I revisit my second hometown and wonder when it got so damn HIP.
Melaka is a town very dear to me. It’s where I’d wake up on Christmas morning to unwrap a banana leaf of nasi lemak before I unwrapped my presents. Where I’d skip down the street after a man on a motorbike who had satay or ice cream to sell, or who was simply another one of my many uncles.
The town is home to Portuguese Settlement, our family base where extended relatives would come from all around the world for holidays. We would feast in the front yard and dance in the seaside square as we browned under the Malaysian sun. Over many childhood holidays I came to know Melaka well. It was only until a recent solo trip that I saw another side to the city.
Melaka is an evolving city. Recently listed as a UNESCO World Heritage site, tourists now arrive by the busload. They flock to explore a city born of East and West trading, a seafaring town with fascinating Dutch and Portuguese roots. Travellers eat at the Nyonya houses, they shop at Melaka Megamall. It’s usually a one or two day affair, at most.
What most visitors don’t know is that Melaka’s richness goes beyond the stopover. For such a small and unassuming town, it always has more to give. Here’s what surprised me most during my last visit.
History meets the hipster
If you’re planning a trip to Melaka you would’ve heard of Jonker Walk. Bustling with 17th century homes and fringing the Melaka river, the atmospheric street comes alive every Friday for the night market. It’s a walk best left for dusk, when the equatorial heat is at its least savage and when the lights of the bazaar begin to glow. The aromas of the satay carts and the freshly split durian are memories I’ll never lose. Head to Jonker on an early morning and you’ll be able to have your durian and eat it too. This time at one of its secret alternative cafes.
During my last walkabout of Melaka town, I found Kaya Kaya. I wandered down a lane next to Jonker which was apparently once swarming with Chinese theatres, opium dens and brothels – coincidentally the only three places you’ll find me on a Friday night – and I found a high-ceilinged haven which I couldn’t believe was in my family town.
The café boasted a rustic, industrial design softened with touches of greenery. Its open air courtyard and art-deco spiral staircase made me feel as though I wasn’t even in Malaysia.
Kaya Kaya is named after the local egg jam, and not cannabis, as many were quick to tell me on social media (“Serena, are you in an Amsterdam coffeeshop?”). The kaya jam is made with Gula Melaka, Malaysia’s famous coconut tree sugar, and naturally it’s the star of the menu. You can enjoy it in a pancake stack with banana, chocolate and peanut butter.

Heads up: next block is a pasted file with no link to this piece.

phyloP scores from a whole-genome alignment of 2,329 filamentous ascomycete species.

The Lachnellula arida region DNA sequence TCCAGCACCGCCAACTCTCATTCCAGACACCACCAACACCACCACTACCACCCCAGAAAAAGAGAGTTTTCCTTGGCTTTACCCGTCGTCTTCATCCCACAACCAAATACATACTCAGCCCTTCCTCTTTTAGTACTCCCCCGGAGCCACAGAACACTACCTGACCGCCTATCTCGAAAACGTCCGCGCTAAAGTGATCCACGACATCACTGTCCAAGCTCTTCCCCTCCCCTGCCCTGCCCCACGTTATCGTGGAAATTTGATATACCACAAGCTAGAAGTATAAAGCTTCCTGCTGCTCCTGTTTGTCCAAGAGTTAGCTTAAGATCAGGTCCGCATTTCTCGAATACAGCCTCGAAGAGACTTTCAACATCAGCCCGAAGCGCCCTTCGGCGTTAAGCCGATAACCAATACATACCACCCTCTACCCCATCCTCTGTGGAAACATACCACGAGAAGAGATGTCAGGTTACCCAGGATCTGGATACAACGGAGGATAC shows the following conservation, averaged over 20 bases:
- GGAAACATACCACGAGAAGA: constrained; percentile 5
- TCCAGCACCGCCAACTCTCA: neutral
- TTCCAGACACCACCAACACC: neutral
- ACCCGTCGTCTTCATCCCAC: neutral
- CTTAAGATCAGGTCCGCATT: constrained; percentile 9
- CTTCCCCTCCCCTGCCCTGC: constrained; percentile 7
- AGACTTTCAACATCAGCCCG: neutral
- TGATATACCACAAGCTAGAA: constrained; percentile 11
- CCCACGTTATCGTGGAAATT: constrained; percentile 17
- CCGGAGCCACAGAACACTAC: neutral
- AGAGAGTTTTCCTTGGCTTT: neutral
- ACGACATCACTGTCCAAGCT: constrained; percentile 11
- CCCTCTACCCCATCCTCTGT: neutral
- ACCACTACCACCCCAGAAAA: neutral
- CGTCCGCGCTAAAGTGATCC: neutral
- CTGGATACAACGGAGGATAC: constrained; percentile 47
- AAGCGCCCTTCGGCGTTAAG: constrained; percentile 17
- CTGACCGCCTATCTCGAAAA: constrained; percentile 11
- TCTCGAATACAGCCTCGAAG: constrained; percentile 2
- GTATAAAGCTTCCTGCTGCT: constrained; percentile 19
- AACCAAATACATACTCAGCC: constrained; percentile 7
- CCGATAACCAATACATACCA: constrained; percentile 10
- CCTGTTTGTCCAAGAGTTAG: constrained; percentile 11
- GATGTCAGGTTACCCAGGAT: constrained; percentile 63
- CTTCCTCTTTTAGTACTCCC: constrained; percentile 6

The eatery also offers accommodation in the loft above the café, and it’s ideal for travellers wanting to surround themselves with Melaka at it’s liveliest and most historical. The loft can be found on Airbnb.
The next artsy hideout was a little harder to unearth. I found the Daily Fix behind an antique shop back on Jonker. This café stood out because of its ode to nostalgia, colourful china plates, lanterns and vintage bicycles peppered the interior. Their menu was a modern fusion of the classics, with pandan pancakes and Gula Melaka being the highlight. They’ve also got pancakes of the durian variety, the fruit that you probably haven’t tasted but have almost certainly smelled.
Another joint where you can get your durian fix is Bikini Toppings. They serve the beloved spiky fruit in the form of coffee. This quiet joint will also satisfy your tropical cravings. The Bikini Shake hits the spot with its blend of ice cream, coconut water and coconut flesh. Like an island version of FroYo, there are lots of toppings you can add.
Things that make you go aroo
If Melaka can’t fill your heart with its hidden cafes and sumptuous desserts, then let it appeal to you with one more thing: dogs.
About 20 minutes from Jonker is a dog café, and not just any dog café, but a Huskitory. The Huskitory sells kitschy dog toys and accessories, serves sweet and savoury treats, and oh yeah, has nine huskies for you to hang out with. If you happen to have brought your pooch with you to Melaka they are also welcome in the café. I know, my heart swelled too.
Paint the town
Melaka glows red due to its Dutch colonial buildings. What surprised me when I returned to Melaka recently was that there was even more colour! This time, there was modern street art. On an evening walk by the river I came across the Kiehl’s heritage mural and Orangutan house, vibrant proof of an artistic movement stirring in the city. I later found out there was even more street art to discover.
These modern flourishes certainly had the potential to clash with the town’s rich history, but take one look at the Melaka river – and one whiff – and you’ll agree it needs a little somethin’ somethin’.
Exploring Melaka as an adult made me recognise the potential of this familiar, yet burgeoning town. I came to see it as a place quiet in its modernisation. The alternative cafés aren’t on show, they’re enigmatically tucked away. The town’s artists are putting themselves out there, but only in a burst of gorgeous colour on a wall here or there.